Regular dental check-ups are the basis for good oral hygiene. It is recommended that you frequent your dentist at least once every 4-6 months regardless of your age.
What Happens During a Dental Check-Up?
First of all, your dentist will look carefully or examine all parts of your mouth and face. Your teeth will be checked for such things as cracks, wear, decay and faulty fillings. Your gums will be checked to see if they have a healthy color and shape. Lastly, your bones, cheeks, tongue, palate and other parts of the mouth and face will be examined for any unusual swellings or surface changes.
Dental check-ups are part of dental care and about prevention and early detection of dental problems. At Aesthete Smilestudio, we provide a fast, efficient and comprehensive service, with 99% of our patients receiving the appointment of choice.
Scaling and PolishingPlaque and tartar can form even if you brush and floss regularly. Built up plaque and tartar is best removed by a dentist with professional dental instruments.
Scaling is a routine procedure done to remove stubborn tartar and plaque build-up from below the gum line. This is done using an ultrasonic scaler and air salt polisher to improve the appearance of your teeth and remove bacteria
Gum (periodontal) diseases are treated in a variety of ways depending on the stage of disease, how you may have responded to earlier treatments, and your overall health.
After a thorough periodontal evaluation, recommendations for treatment range from non-surgical therapies to surgical procedures. Non-surgical approaches control the growth of bacteria. Surgical procedures restore the tissues surrounding and supporting the teeth.
What are non-surgical treatments for gum disease?
What are surgical treatments for gum disease?
- Flap surgery/pocket reduction surgery: During this procedure, the gums are lifted back and tartar is removed. In some cases, irregular surfaces of the damaged bone are smoothed. This limits the areas where disease-causing bacteria can hide. The gums are then placed so that the tissue fits snugly around the tooth. Reducing the space between the gum and tooth also limits the areas where harmful bacteria can grow. The chance of serious health problems that can arise from periodontal disease is also reduced.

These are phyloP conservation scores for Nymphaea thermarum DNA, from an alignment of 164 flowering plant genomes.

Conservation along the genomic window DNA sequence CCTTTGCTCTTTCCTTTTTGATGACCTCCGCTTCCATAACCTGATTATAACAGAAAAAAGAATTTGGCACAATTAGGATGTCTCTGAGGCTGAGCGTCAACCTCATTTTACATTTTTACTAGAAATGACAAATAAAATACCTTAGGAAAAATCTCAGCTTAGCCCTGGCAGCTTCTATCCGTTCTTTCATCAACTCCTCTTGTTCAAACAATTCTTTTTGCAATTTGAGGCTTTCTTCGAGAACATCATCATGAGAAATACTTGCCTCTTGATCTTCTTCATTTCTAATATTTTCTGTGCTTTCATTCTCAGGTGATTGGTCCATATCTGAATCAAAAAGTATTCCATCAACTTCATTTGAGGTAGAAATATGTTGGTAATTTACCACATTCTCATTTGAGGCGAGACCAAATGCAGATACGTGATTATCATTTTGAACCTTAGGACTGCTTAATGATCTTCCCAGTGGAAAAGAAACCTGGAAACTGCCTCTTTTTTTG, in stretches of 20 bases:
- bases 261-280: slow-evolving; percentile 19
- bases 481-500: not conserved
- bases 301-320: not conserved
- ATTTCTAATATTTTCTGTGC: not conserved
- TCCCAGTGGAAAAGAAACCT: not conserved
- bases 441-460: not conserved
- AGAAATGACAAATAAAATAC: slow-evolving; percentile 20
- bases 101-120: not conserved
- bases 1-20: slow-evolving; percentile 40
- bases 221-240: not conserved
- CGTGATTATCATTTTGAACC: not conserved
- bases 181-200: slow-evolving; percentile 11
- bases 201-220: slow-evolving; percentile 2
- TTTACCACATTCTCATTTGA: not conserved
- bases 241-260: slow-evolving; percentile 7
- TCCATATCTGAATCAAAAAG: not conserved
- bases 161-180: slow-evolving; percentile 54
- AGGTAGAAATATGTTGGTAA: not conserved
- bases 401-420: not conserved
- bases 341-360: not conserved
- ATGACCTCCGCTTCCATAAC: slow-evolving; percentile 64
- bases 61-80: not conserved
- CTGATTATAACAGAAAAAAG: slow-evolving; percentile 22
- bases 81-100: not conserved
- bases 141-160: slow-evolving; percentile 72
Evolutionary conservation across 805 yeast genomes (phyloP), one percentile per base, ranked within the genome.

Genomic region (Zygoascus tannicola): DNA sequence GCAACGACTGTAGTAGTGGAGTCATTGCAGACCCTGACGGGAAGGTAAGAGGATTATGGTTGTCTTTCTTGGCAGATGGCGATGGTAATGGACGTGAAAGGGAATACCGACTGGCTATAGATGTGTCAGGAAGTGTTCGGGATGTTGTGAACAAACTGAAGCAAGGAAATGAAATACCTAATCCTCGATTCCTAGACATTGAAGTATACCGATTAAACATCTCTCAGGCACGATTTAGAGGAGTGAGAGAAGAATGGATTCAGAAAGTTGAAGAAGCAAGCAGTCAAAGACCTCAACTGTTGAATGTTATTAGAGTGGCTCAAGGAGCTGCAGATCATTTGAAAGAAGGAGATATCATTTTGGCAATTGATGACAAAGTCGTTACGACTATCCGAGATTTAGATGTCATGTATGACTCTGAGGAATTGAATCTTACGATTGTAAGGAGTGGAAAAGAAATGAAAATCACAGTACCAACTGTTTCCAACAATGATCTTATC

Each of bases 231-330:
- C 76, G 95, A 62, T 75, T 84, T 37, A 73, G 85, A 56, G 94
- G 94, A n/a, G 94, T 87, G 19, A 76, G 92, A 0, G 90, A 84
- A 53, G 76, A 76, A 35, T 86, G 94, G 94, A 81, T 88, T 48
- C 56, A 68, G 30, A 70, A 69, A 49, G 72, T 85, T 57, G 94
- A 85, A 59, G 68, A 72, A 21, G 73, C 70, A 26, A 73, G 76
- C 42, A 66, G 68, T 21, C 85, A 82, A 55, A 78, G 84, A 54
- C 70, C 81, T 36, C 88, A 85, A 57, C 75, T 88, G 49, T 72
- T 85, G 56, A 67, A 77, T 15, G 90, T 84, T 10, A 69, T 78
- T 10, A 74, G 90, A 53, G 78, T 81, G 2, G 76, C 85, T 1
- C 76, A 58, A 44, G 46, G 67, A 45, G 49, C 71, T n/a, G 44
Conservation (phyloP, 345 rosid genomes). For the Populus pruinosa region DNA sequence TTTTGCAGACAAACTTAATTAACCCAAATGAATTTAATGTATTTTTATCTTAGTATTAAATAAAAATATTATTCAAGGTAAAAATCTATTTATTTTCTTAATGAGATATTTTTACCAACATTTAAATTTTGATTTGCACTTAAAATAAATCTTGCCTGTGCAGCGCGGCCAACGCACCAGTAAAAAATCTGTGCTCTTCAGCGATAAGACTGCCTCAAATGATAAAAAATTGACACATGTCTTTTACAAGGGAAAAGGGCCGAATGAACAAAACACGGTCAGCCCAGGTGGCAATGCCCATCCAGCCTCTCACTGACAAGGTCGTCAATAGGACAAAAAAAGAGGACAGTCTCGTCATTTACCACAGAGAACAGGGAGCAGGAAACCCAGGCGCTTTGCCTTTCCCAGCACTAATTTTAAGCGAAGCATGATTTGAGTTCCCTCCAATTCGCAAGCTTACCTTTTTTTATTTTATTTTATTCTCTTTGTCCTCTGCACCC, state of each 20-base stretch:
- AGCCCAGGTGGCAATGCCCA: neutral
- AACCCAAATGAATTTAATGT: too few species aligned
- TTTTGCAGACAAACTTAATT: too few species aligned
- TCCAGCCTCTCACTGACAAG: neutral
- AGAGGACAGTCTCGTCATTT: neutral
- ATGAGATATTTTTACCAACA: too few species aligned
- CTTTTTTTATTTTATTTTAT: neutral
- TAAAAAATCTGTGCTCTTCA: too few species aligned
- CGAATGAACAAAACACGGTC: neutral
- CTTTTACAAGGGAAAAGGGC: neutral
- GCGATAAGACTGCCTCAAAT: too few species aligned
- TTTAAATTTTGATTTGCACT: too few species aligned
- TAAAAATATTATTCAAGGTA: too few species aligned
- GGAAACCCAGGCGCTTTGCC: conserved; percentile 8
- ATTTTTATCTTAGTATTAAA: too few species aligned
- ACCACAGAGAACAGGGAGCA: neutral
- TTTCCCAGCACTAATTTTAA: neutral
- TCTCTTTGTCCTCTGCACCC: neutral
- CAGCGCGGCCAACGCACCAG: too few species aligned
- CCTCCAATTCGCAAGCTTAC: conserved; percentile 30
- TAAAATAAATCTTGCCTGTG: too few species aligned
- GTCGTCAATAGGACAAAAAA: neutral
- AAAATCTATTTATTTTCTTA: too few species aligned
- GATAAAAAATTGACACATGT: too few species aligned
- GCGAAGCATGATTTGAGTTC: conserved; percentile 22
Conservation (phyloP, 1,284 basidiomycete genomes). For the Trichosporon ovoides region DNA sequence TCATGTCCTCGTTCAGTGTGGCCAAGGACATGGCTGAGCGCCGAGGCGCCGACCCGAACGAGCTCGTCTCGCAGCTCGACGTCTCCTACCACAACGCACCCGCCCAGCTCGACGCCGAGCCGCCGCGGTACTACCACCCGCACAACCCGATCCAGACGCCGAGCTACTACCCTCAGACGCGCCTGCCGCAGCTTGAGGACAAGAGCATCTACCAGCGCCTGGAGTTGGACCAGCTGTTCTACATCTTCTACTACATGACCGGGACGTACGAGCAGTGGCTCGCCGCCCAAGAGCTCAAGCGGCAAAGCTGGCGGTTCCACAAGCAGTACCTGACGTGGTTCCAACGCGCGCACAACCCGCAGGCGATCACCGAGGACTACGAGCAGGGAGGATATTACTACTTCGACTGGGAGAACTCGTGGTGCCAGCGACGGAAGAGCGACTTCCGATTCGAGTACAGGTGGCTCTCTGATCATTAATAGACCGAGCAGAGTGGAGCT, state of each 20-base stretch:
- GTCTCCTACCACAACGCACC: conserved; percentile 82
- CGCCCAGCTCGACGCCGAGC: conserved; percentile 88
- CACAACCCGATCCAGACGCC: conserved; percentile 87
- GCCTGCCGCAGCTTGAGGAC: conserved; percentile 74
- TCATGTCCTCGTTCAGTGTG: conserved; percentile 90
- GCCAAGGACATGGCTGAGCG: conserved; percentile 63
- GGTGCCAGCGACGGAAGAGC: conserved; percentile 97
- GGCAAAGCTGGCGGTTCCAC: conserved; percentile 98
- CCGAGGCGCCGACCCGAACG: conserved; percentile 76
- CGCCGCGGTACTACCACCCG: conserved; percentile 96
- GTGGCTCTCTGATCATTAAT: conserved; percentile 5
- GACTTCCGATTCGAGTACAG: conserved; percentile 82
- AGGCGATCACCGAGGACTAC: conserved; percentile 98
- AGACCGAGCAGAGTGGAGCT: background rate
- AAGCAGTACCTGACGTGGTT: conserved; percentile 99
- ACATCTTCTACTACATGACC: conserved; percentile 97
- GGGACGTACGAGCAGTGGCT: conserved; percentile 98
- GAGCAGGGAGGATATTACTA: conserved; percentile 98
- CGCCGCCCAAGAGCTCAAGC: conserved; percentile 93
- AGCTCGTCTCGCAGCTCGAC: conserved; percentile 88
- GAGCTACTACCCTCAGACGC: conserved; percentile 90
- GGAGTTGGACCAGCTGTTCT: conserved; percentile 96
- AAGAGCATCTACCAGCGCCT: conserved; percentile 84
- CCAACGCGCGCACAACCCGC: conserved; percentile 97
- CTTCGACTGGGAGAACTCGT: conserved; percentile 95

- Bone grafts: Bone grafts use fragments of your own bone, synthetic bone, or donated bone. Grafts replace bone – and help bone regrow – in areas destroyed by periodontal disease. This restores the secure attachment of the teeth to the bone. Another procedure, called tissue engineering, prompts your own body to create new bone and tissue at a fast rate.
- Soft tissue grafts: This procedure strengthens thin gums or fills in places where gums have receded (areas where the root of the tooth is exposed). Grafted tissue, most often taken from the roof of the mouth, is then stitched in place.
- Guided tissue regeneration: Performed when the bone supporting your teeth has been destroyed, this procedure stimulates bone and gum tissue growth. Done in combination with flap surgery, a small piece of mesh-like fabric is inserted between the bone and gum tissue. This keeps the gum tissue from growing into the area where the bone should be, allowing the bone and connective tissue to regrow to better support the teeth.
- Bone surgery: Bone surgery smoothes shallow craters in the bone due to moderate and advanced bone loss. Following flap surgery, the bone around the tooth is reshaped to decrease the craters. This makes it harder for bacteria to collect and grow.
In some patients, the non-surgical procedure of scaling and root planing is all that is needed to treat gum diseases. Surgery is needed when the tissue around your teeth is unhealthy and cannot be repaired with non-surgical options.